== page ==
How to Run a Lean and Profitable Small Business

Staying lean in business means having everything you need and nothing you don’t.


In many ways, “stay lean” has become the new lifestyle motto. People everywhere are trying to stay lean through diet, exercise or banishing meaningless possessions. There’s a reason the “stay lean movement” is so popular. It’s healthier and more efficient, and it provides the space for meaningful growth. Why should businesses be any different?

They’re not.

Staying lean in business means having everything you need and nothing you don’t. It requires examination and retooling to find (and wipe out) inefficiencies. Lean is a never-ending process, not something to achieve once and expect to continue. Lean might seem like the opposite of growth and expansion, but the reality is that the two can work quite well together.

 

Benefits and Pitfalls of Expansion

I believe in creating a narrow focus with your business, especially when you are starting out. It’s important for a business to find solid footing before moving onto new things. However, once a company is established and its core offerings are profitable, it makes sense to stretch a little.

Diversifying business offerings — in the same way an investor diversifies a portfolio — helps increase reach and revenue potential, while decreasing the risk of a single revenue stream. Unfortunately, expansion comes with its own set of risks.

Diversifying your offerings across multiple services means that a bad month or two in one area won’t sink your business. But don’t neglect your cash cow! Paying too much attention to new areas at the expense of the core services that made you successful can be a fatal mistake.

 

The Danger Zone of Expansion

When expanding beyond core products and services, growth can easily become bloated. It can take the form of unnecessary meetings and slower processes, as multiple layers of management try to report up and send requests down inefficient — and perhaps unnecessary — command chains. We see a similar pattern in software development in the form of unneeded complexity and technical debt.

Google’s defunct Wave product (a real-time messaging platform) is a prime example of “bloat” sinking the ship. They built a groundbreaking product, but because it was so heavy with features, making changes became a slow and agonizing process. As a result, it was plagued with speed issues and bugs. Even a software giant like Google was unable to recover. Had Wave launched as a smaller, leaner offering, I believe the results would have been very different.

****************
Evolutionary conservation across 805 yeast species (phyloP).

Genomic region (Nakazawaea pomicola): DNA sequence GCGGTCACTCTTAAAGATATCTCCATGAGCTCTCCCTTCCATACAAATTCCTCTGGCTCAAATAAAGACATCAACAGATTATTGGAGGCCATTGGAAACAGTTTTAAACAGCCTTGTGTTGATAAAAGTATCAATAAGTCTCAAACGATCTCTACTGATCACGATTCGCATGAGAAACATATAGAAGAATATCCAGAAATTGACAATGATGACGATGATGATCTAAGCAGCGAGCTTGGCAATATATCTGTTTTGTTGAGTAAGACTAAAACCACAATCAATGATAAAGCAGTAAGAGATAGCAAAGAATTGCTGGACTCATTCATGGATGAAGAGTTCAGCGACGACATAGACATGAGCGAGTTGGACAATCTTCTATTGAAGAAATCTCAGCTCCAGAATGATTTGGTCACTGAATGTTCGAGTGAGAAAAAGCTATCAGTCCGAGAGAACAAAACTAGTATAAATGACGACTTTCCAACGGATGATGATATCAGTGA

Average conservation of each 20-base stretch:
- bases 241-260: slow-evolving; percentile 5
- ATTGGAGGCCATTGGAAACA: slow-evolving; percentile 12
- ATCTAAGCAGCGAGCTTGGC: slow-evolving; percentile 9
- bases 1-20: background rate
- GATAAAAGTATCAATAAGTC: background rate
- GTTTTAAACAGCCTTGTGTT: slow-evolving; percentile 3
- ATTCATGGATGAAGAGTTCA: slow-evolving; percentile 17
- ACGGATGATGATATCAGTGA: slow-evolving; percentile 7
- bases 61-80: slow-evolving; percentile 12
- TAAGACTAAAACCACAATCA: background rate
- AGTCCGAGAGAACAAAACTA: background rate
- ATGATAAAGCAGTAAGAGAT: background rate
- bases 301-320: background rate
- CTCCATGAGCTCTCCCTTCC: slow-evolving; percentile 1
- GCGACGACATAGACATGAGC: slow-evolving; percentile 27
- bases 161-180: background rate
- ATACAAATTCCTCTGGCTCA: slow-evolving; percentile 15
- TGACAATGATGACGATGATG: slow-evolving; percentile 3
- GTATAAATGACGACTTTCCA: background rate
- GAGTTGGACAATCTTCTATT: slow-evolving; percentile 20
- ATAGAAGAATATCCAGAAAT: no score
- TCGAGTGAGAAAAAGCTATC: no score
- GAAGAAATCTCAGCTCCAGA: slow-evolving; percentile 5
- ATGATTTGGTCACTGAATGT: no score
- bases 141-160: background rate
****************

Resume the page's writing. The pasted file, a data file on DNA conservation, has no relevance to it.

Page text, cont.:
How to Get Lean in Business

Contrary to popular belief, you can get lean while expanding beyond your core product or service. However, it requires an open mind, an attitude of experimentation, and a goal to maintain efficiency. If you find that your company feels like it’s bogged down, here are three ways to get lean quickly:

  • Be ruthless. Nothing is sacred. Every process should be analyzed to see if it’s the most efficient option. Poor-performing processes need to be replaced or eliminated.
  • Take a bottom-up approach. It’s hard to become lean from the top down. Improving efficiency starts at the front-line. Allow outward-facing staff members’ ideas to flow up the chain.
  • Empower employees. Give up control and empower employees to change processes that aren’t efficient. You’ll be surprised by the results.

Maintaining a lean, expanding organization is a balancing act that requires constant attention. You must grow, but only as much as is necessary, while not diverting too much attention from your core services. If you focus and commit, you will be rewarded with an efficient business with new strengths, diversified offerings, less risk, and a healthy bottom line.

 

Peter Baumgartner is the founder of full-service Web studio Lincoln Loop, makers of Ginger, an online platform to help distributed teams communicate. Peter is an expert in Django-based Web development and a thought leader in entrepreneurship and remote teamwork. He welcomes anyone to reach out to him on Twitter or Google+.

 

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